Profitability, Fiscal Policy and Exchange Rate Regimes

CEPR Discussion Paper Series 1449

Posted: 9 Jan 1997

See all articles by Roberto Perotti

Roberto Perotti

Bocconi University - Department of Economics; European University Institute - Economics Department (ECO); Centre for Economic Policy Research (CEPR)

Philip R. Lane

Trinity College (Dublin) - Department of Economics; Centre for Economic Policy Research (CEPR); Central Bank of Ireland

Date Written: July 1996

Abstract

In this paper, we study the link between profitability, fiscal policy and exchange rate regimes. We are particularly interested in adding realism to the treatment of fiscal policy by looking explicitly at its individual components. We show that the different types of government spending and taxation affect profitability through two main channels, namely changes in labor costs and movements in the nominal exchange rate when the exchange rate is flexible. This also implies that the different components of fiscal policy have different effects on profitability depending on the exchange rate regime. Using a panel of OECD countries over 1960-94, we find considerable empirical support for the predictions of our model. Increases in government wage consumption lead to higher labor costs and a nominal exchange rate appreciation; hence, they have a stronger negative impact on profitability under a flexible exchange rate regime. The opposite holds for increases in labor taxation. In contrast, and in line with our model, government non-wage consumption and transfers have only minor effects on exchange rates and profitability, and regime effects are small in these cases. The implication for countries attempting a fiscal adjustment is that its impact on profitability depends critically on the composition of the fiscal adjustment and on the exchange rate policy.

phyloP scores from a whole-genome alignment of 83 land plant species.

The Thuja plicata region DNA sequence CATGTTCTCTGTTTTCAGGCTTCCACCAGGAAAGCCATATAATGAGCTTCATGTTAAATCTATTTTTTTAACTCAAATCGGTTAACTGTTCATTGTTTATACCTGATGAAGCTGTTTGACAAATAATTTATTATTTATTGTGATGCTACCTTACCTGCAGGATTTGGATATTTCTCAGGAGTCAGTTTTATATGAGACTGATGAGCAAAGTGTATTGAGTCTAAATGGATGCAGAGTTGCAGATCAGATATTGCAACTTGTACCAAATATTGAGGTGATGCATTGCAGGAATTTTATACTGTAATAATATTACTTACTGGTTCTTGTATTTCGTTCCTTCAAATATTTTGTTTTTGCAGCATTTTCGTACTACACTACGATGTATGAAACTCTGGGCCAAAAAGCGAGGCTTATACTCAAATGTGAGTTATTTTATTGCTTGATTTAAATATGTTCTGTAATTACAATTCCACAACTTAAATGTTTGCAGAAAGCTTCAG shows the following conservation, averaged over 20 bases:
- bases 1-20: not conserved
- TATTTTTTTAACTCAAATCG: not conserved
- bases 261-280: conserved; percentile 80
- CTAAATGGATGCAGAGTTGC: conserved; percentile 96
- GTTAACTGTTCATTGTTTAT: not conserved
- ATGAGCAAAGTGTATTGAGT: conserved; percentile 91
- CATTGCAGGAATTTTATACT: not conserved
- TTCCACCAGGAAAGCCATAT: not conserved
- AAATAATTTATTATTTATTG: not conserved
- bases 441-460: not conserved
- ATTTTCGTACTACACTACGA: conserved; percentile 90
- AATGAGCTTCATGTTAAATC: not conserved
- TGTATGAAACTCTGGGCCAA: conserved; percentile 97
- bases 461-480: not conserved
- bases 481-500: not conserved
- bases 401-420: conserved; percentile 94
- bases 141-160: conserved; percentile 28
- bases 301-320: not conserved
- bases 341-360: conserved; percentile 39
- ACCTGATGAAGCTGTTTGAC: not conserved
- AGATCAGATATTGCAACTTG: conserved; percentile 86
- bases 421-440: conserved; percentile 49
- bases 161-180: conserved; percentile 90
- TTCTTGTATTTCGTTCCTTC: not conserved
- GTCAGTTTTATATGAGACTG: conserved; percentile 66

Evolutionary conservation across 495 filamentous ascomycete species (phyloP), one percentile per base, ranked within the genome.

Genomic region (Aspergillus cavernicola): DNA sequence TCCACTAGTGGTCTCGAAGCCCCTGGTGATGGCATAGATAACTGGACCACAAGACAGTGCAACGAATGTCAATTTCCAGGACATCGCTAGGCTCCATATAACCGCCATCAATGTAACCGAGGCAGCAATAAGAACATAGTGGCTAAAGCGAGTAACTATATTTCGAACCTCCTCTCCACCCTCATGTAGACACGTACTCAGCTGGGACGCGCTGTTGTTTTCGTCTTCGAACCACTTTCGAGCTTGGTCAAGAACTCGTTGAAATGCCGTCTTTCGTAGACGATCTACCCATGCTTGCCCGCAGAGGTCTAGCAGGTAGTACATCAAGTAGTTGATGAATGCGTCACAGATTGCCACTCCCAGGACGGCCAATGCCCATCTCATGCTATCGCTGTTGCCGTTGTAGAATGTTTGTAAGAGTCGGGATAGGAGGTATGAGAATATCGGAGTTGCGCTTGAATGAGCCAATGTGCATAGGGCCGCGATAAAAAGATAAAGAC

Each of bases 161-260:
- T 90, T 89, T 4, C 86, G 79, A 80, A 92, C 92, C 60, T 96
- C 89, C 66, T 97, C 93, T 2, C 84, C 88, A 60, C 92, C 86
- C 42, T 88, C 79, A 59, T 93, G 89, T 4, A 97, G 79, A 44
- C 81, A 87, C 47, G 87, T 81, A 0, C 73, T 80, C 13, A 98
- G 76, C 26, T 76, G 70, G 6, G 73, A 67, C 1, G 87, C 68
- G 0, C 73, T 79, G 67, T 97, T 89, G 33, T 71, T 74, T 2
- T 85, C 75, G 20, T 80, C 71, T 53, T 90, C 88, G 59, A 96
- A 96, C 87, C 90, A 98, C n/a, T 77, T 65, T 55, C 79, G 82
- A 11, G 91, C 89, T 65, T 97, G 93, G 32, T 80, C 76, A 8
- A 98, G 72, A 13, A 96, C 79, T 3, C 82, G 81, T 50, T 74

JEL Classification: E62, F33

Suggested Citation

Perotti, Roberto and Lane, Philip R., Profitability, Fiscal Policy and Exchange Rate Regimes (July 1996). CEPR Discussion Paper Series 1449. Available at SSRN: https://ssrn.com/abstract=3737

Roberto Perotti (Contact Author)

Bocconi University - Department of Economics ( email )

Via Gobbi 5
Milan, 20136
Italy

European University Institute - Economics Department (ECO) ( email )

Villa San Paolo
Via della Piazzuola 43
50133 Florence
Italy

Centre for Economic Policy Research (CEPR)

London
United Kingdom

Philip R. Lane

Trinity College (Dublin) - Department of Economics ( email )

Trinity College
Dublin 2
Ireland
+353 1 608 2259 (Phone)
+353 1 677 2503 (Fax)

Centre for Economic Policy Research (CEPR)

London
United Kingdom

Central Bank of Ireland ( email )

P.O. Box 559
Dame Street
Dublin, 2
Ireland

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